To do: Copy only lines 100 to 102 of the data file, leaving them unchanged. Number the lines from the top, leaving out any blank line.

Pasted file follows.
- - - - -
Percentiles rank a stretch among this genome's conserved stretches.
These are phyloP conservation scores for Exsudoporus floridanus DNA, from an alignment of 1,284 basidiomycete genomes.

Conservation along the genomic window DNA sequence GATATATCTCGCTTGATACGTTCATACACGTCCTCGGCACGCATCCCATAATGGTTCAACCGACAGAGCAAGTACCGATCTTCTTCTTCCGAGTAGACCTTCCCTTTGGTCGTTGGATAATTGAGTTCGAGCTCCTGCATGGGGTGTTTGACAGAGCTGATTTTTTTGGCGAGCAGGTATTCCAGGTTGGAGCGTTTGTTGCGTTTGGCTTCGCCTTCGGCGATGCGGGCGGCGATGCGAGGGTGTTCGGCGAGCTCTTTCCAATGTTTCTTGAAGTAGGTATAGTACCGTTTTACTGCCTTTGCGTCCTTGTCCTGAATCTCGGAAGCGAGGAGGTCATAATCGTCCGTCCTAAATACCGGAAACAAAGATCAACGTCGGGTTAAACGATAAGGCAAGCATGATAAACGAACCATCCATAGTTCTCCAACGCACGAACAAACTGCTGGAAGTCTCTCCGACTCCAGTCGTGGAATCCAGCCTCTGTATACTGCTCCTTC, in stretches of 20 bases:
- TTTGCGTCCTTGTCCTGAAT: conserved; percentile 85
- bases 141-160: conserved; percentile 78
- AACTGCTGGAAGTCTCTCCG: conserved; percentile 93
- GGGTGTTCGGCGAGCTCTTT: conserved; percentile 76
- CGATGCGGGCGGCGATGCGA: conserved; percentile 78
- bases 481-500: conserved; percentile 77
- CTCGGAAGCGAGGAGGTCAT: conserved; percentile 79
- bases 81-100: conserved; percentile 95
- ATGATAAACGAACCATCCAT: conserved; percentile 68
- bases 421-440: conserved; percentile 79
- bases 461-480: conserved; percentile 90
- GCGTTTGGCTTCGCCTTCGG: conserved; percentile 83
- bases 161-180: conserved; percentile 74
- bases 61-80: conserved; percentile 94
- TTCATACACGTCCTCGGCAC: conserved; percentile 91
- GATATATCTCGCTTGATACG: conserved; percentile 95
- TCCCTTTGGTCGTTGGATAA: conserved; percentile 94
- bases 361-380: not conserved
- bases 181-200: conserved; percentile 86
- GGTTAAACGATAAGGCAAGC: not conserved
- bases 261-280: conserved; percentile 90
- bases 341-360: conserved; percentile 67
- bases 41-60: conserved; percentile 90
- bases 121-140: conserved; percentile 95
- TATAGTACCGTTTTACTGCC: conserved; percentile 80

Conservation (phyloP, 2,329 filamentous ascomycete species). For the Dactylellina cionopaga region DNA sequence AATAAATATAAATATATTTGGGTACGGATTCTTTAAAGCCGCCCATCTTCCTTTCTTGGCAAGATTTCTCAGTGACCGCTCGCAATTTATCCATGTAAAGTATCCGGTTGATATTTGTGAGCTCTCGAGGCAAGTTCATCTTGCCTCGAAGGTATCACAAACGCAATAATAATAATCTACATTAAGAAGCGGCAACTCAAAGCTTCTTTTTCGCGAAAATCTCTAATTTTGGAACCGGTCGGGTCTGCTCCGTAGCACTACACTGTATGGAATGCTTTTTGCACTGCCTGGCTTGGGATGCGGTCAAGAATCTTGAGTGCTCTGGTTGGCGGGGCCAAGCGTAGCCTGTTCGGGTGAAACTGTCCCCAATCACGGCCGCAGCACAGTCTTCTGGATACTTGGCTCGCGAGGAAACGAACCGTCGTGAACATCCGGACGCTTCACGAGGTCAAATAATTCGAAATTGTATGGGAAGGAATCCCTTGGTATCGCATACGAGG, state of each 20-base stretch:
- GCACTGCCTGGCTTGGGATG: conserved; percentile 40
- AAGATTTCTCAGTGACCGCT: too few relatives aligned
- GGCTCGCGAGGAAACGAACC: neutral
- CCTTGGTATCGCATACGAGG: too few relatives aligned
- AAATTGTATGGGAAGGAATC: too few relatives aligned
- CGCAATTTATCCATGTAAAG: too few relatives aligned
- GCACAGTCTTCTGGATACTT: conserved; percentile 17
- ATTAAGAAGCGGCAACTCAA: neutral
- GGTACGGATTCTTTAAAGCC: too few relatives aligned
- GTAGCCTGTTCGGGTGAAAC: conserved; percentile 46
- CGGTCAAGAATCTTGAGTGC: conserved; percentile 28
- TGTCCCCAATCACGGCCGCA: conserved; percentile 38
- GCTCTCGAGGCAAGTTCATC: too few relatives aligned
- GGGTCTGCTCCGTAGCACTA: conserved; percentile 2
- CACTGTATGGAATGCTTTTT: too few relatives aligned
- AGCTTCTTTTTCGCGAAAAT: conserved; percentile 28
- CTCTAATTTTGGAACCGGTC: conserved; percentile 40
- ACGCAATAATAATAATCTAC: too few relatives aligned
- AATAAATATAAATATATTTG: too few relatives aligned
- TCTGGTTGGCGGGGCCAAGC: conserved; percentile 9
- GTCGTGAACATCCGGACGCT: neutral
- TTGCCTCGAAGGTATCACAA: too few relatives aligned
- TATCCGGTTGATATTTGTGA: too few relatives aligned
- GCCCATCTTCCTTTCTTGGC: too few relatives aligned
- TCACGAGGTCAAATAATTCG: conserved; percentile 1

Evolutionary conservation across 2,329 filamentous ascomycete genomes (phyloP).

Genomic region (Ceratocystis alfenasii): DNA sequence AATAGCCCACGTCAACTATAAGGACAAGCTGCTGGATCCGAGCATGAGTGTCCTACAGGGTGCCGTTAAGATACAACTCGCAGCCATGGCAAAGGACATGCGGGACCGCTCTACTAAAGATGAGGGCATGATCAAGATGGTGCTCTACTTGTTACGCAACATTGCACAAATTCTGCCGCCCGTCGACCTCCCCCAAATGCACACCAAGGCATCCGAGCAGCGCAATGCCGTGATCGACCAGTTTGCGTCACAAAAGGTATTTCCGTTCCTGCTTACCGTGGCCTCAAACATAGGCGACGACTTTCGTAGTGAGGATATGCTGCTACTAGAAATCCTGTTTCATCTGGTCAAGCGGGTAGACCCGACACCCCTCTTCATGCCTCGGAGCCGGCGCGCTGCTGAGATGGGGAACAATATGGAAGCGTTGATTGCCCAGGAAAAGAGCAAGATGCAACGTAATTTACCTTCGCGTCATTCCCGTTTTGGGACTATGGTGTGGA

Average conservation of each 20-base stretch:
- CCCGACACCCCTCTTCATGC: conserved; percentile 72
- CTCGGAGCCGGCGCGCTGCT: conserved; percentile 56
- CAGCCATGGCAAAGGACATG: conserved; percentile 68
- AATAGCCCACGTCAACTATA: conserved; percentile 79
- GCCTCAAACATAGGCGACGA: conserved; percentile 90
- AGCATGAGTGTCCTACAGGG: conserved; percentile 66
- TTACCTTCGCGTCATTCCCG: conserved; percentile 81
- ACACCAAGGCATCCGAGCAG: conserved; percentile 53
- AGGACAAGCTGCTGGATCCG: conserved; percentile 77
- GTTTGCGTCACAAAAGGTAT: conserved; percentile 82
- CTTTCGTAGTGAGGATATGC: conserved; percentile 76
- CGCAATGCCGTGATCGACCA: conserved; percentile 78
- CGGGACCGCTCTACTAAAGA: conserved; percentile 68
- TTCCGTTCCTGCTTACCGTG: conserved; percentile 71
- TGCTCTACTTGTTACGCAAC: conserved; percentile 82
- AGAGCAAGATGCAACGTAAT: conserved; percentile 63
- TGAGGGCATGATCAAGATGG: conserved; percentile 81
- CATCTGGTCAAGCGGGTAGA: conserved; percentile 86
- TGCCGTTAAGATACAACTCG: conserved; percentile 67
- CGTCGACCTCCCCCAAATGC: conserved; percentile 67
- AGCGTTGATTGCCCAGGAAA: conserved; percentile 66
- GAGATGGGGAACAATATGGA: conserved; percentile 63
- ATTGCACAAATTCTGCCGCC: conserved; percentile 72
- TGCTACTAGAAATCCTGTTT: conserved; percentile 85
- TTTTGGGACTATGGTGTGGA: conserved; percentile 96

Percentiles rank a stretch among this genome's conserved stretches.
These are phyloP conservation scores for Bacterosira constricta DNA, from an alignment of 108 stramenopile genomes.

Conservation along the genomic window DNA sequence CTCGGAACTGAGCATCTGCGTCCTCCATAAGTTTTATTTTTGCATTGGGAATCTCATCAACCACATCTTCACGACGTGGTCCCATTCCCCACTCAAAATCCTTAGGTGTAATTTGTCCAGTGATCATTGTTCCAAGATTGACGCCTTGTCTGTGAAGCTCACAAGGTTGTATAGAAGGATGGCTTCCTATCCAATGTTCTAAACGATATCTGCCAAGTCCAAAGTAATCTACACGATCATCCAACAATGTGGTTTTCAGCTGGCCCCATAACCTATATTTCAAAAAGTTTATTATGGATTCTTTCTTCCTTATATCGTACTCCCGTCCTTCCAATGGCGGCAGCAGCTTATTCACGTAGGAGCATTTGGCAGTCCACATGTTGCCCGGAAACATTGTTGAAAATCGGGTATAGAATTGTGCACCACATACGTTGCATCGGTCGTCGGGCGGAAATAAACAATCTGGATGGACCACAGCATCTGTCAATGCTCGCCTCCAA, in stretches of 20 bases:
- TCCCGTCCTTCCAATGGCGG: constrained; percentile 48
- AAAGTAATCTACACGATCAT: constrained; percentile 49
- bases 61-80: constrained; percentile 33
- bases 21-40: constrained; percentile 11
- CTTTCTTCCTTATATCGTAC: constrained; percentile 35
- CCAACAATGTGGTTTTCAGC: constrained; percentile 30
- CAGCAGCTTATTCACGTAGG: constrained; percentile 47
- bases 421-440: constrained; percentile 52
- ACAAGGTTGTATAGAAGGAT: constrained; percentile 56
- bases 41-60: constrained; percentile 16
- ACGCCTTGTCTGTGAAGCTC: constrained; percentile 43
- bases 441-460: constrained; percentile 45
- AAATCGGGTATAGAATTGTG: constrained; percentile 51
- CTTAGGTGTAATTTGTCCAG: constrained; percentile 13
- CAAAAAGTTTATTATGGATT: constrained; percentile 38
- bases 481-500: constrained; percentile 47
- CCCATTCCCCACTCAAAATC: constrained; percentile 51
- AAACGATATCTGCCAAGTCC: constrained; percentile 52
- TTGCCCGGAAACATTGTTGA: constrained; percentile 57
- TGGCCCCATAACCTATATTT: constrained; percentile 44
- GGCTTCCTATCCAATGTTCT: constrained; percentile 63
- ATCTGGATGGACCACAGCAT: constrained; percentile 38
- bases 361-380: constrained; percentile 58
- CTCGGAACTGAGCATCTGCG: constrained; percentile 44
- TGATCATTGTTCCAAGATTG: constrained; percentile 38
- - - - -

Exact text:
- CAAAAAGTTTATTATGGATT: constrained; percentile 38
- bases 481-500: constrained; percentile 47
- CCCATTCCCCACTCAAAATC: constrained; percentile 51